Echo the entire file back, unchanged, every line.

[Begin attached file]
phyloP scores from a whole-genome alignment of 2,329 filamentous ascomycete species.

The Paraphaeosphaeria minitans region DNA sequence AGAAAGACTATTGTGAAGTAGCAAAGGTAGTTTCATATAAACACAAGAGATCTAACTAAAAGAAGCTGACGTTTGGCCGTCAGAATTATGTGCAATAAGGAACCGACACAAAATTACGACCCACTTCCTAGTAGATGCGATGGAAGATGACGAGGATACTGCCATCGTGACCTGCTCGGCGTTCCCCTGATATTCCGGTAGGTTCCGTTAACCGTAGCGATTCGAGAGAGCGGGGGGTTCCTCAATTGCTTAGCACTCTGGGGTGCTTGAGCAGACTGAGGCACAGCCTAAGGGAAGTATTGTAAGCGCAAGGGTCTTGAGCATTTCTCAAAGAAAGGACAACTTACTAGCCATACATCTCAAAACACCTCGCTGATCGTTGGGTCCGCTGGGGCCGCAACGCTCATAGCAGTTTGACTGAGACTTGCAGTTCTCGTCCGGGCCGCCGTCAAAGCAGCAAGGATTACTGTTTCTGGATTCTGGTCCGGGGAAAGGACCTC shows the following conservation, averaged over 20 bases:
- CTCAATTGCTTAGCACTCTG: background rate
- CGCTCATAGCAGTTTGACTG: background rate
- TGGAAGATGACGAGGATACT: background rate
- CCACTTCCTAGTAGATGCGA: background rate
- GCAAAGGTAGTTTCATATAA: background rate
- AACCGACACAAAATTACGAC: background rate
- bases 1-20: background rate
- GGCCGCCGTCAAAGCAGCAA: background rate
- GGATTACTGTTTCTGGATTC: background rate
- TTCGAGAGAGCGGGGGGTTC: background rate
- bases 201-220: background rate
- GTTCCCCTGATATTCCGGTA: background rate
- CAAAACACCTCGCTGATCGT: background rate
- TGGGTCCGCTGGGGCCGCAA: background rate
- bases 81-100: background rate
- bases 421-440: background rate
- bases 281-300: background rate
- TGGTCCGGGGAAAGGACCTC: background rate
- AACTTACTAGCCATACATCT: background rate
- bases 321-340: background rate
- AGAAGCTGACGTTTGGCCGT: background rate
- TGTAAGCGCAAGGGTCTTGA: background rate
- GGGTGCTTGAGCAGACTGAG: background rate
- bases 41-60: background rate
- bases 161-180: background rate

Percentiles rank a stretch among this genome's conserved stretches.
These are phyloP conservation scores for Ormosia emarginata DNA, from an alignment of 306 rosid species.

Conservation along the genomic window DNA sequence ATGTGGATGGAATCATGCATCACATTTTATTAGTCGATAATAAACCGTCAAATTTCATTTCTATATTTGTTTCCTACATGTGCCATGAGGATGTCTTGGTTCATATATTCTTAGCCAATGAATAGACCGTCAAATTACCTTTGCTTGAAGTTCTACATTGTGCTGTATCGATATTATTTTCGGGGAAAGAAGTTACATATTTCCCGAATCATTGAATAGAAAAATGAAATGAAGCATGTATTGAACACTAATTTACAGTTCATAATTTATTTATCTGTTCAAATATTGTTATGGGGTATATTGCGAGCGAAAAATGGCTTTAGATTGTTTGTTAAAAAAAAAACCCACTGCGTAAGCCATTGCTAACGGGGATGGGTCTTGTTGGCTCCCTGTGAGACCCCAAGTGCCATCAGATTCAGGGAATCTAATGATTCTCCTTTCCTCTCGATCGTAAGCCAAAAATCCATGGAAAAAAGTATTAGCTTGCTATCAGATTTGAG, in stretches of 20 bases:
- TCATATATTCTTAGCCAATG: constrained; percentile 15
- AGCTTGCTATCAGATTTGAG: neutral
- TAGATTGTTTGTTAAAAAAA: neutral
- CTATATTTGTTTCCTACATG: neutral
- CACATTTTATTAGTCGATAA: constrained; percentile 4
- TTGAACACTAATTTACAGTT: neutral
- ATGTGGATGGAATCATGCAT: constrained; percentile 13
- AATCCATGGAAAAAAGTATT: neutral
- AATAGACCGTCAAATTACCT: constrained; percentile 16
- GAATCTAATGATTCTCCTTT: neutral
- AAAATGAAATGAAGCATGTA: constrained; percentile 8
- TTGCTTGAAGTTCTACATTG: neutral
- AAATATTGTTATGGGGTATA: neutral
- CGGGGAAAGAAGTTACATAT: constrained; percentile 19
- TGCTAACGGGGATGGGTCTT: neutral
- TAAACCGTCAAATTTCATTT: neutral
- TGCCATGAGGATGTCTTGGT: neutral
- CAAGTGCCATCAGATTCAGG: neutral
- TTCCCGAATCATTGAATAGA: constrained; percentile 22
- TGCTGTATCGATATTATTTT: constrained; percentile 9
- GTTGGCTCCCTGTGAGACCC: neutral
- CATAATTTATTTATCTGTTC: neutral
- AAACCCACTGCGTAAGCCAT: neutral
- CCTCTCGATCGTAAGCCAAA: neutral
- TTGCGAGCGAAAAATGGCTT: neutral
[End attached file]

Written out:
phyloP scores from a whole-genome alignment of 2,329 filamentous ascomycete species.

The Paraphaeosphaeria minitans region DNA sequence AGAAAGACTATTGTGAAGTAGCAAAGGTAGTTTCATATAAACACAAGAGATCTAACTAAAAGAAGCTGACGTTTGGCCGTCAGAATTATGTGCAATAAGGAACCGACACAAAATTACGACCCACTTCCTAGTAGATGCGATGGAAGATGACGAGGATACTGCCATCGTGACCTGCTCGGCGTTCCCCTGATATTCCGGTAGGTTCCGTTAACCGTAGCGATTCGAGAGAGCGGGGGGTTCCTCAATTGCTTAGCACTCTGGGGTGCTTGAGCAGACTGAGGCACAGCCTAAGGGAAGTATTGTAAGCGCAAGGGTCTTGAGCATTTCTCAAAGAAAGGACAACTTACTAGCCATACATCTCAAAACACCTCGCTGATCGTTGGGTCCGCTGGGGCCGCAACGCTCATAGCAGTTTGACTGAGACTTGCAGTTCTCGTCCGGGCCGCCGTCAAAGCAGCAAGGATTACTGTTTCTGGATTCTGGTCCGGGGAAAGGACCTC shows the following conservation, averaged over 20 bases:
- CTCAATTGCTTAGCACTCTG: background rate
- CGCTCATAGCAGTTTGACTG: background rate
- TGGAAGATGACGAGGATACT: background rate
- CCACTTCCTAGTAGATGCGA: background rate
- GCAAAGGTAGTTTCATATAA: background rate
- AACCGACACAAAATTACGAC: background rate
- bases 1-20: background rate
- GGCCGCCGTCAAAGCAGCAA: background rate
- GGATTACTGTTTCTGGATTC: background rate
- TTCGAGAGAGCGGGGGGTTC: background rate
- bases 201-220: background rate
- GTTCCCCTGATATTCCGGTA: background rate
- CAAAACACCTCGCTGATCGT: background rate
- TGGGTCCGCTGGGGCCGCAA: background rate
- bases 81-100: background rate
- bases 421-440: background rate
- bases 281-300: background rate
- TGGTCCGGGGAAAGGACCTC: background rate
- AACTTACTAGCCATACATCT: background rate
- bases 321-340: background rate
- AGAAGCTGACGTTTGGCCGT: background rate
- TGTAAGCGCAAGGGTCTTGA: background rate
- GGGTGCTTGAGCAGACTGAG: background rate
- bases 41-60: background rate
- bases 161-180: background rate

Percentiles rank a stretch among this genome's conserved stretches.
These are phyloP conservation scores for Ormosia emarginata DNA, from an alignment of 306 rosid species.

Conservation along the genomic window DNA sequence ATGTGGATGGAATCATGCATCACATTTTATTAGTCGATAATAAACCGTCAAATTTCATTTCTATATTTGTTTCCTACATGTGCCATGAGGATGTCTTGGTTCATATATTCTTAGCCAATGAATAGACCGTCAAATTACCTTTGCTTGAAGTTCTACATTGTGCTGTATCGATATTATTTTCGGGGAAAGAAGTTACATATTTCCCGAATCATTGAATAGAAAAATGAAATGAAGCATGTATTGAACACTAATTTACAGTTCATAATTTATTTATCTGTTCAAATATTGTTATGGGGTATATTGCGAGCGAAAAATGGCTTTAGATTGTTTGTTAAAAAAAAAACCCACTGCGTAAGCCATTGCTAACGGGGATGGGTCTTGTTGGCTCCCTGTGAGACCCCAAGTGCCATCAGATTCAGGGAATCTAATGATTCTCCTTTCCTCTCGATCGTAAGCCAAAAATCCATGGAAAAAAGTATTAGCTTGCTATCAGATTTGAG, in stretches of 20 bases:
- TCATATATTCTTAGCCAATG: constrained; percentile 15
- AGCTTGCTATCAGATTTGAG: neutral
- TAGATTGTTTGTTAAAAAAA: neutral
- CTATATTTGTTTCCTACATG: neutral
- CACATTTTATTAGTCGATAA: constrained; percentile 4
- TTGAACACTAATTTACAGTT: neutral
- ATGTGGATGGAATCATGCAT: constrained; percentile 13
- AATCCATGGAAAAAAGTATT: neutral
- AATAGACCGTCAAATTACCT: constrained; percentile 16
- GAATCTAATGATTCTCCTTT: neutral
- AAAATGAAATGAAGCATGTA: constrained; percentile 8
- TTGCTTGAAGTTCTACATTG: neutral
- AAATATTGTTATGGGGTATA: neutral
- CGGGGAAAGAAGTTACATAT: constrained; percentile 19
- TGCTAACGGGGATGGGTCTT: neutral
- TAAACCGTCAAATTTCATTT: neutral
- TGCCATGAGGATGTCTTGGT: neutral
- CAAGTGCCATCAGATTCAGG: neutral
- TTCCCGAATCATTGAATAGA: constrained; percentile 22
- TGCTGTATCGATATTATTTT: constrained; percentile 9
- GTTGGCTCCCTGTGAGACCC: neutral
- CATAATTTATTTATCTGTTC: neutral
- AAACCCACTGCGTAAGCCAT: neutral
- CCTCTCGATCGTAAGCCAAA: neutral
- TTGCGAGCGAAAAATGGCTT: neutral